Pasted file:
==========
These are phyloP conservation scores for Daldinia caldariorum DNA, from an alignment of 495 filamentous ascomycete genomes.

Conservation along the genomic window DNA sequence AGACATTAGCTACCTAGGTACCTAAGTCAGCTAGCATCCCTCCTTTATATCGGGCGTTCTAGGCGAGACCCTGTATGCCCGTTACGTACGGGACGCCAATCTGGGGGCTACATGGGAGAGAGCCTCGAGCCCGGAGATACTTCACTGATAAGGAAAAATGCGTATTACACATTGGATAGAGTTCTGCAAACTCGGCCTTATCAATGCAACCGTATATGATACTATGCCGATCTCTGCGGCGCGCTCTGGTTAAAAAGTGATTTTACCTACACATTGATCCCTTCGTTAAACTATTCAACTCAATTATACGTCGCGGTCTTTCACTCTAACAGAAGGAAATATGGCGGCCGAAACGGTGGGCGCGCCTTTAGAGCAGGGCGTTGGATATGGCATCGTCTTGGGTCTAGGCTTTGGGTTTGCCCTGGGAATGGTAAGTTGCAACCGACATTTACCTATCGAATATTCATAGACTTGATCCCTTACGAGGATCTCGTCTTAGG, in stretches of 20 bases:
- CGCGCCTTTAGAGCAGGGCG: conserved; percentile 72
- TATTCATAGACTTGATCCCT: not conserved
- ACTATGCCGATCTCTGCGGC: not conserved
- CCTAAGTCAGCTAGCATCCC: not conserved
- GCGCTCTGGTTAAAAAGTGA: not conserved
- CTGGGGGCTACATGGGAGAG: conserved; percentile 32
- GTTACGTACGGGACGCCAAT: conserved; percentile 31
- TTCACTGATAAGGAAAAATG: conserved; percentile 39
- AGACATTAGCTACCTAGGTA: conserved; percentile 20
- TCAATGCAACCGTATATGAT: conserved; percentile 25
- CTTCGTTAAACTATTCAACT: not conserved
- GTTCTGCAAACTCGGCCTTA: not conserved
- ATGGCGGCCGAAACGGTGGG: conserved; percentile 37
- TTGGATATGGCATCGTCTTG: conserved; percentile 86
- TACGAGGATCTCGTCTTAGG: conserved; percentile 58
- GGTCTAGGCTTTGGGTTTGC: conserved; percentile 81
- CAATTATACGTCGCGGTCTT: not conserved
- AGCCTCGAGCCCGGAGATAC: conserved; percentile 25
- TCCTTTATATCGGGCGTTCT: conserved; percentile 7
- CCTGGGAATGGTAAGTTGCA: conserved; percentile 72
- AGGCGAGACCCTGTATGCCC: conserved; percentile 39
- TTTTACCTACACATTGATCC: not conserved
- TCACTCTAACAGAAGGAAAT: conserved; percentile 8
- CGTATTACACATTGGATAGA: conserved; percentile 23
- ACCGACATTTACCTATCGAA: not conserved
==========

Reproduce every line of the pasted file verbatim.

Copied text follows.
These are phyloP conservation scores for Daldinia caldariorum DNA, from an alignment of 495 filamentous ascomycete genomes.

Conservation along the genomic window DNA sequence AGACATTAGCTACCTAGGTACCTAAGTCAGCTAGCATCCCTCCTTTATATCGGGCGTTCTAGGCGAGACCCTGTATGCCCGTTACGTACGGGACGCCAATCTGGGGGCTACATGGGAGAGAGCCTCGAGCCCGGAGATACTTCACTGATAAGGAAAAATGCGTATTACACATTGGATAGAGTTCTGCAAACTCGGCCTTATCAATGCAACCGTATATGATACTATGCCGATCTCTGCGGCGCGCTCTGGTTAAAAAGTGATTTTACCTACACATTGATCCCTTCGTTAAACTATTCAACTCAATTATACGTCGCGGTCTTTCACTCTAACAGAAGGAAATATGGCGGCCGAAACGGTGGGCGCGCCTTTAGAGCAGGGCGTTGGATATGGCATCGTCTTGGGTCTAGGCTTTGGGTTTGCCCTGGGAATGGTAAGTTGCAACCGACATTTACCTATCGAATATTCATAGACTTGATCCCTTACGAGGATCTCGTCTTAGG, in stretches of 20 bases:
- CGCGCCTTTAGAGCAGGGCG: conserved; percentile 72
- TATTCATAGACTTGATCCCT: not conserved
- ACTATGCCGATCTCTGCGGC: not conserved
- CCTAAGTCAGCTAGCATCCC: not conserved
- GCGCTCTGGTTAAAAAGTGA: not conserved
- CTGGGGGCTACATGGGAGAG: conserved; percentile 32
- GTTACGTACGGGACGCCAAT: conserved; percentile 31
- TTCACTGATAAGGAAAAATG: conserved; percentile 39
- AGACATTAGCTACCTAGGTA: conserved; percentile 20
- TCAATGCAACCGTATATGAT: conserved; percentile 25
- CTTCGTTAAACTATTCAACT: not conserved
- GTTCTGCAAACTCGGCCTTA: not conserved
- ATGGCGGCCGAAACGGTGGG: conserved; percentile 37
- TTGGATATGGCATCGTCTTG: conserved; percentile 86
- TACGAGGATCTCGTCTTAGG: conserved; percentile 58
- GGTCTAGGCTTTGGGTTTGC: conserved; percentile 81
- CAATTATACGTCGCGGTCTT: not conserved
- AGCCTCGAGCCCGGAGATAC: conserved; percentile 25
- TCCTTTATATCGGGCGTTCT: conserved; percentile 7
- CCTGGGAATGGTAAGTTGCA: conserved; percentile 72
- AGGCGAGACCCTGTATGCCC: conserved; percentile 39
- TTTTACCTACACATTGATCC: not conserved
- TCACTCTAACAGAAGGAAAT: conserved; percentile 8
- CGTATTACACATTGGATAGA: conserved; percentile 23
- ACCGACATTTACCTATCGAA: not conserved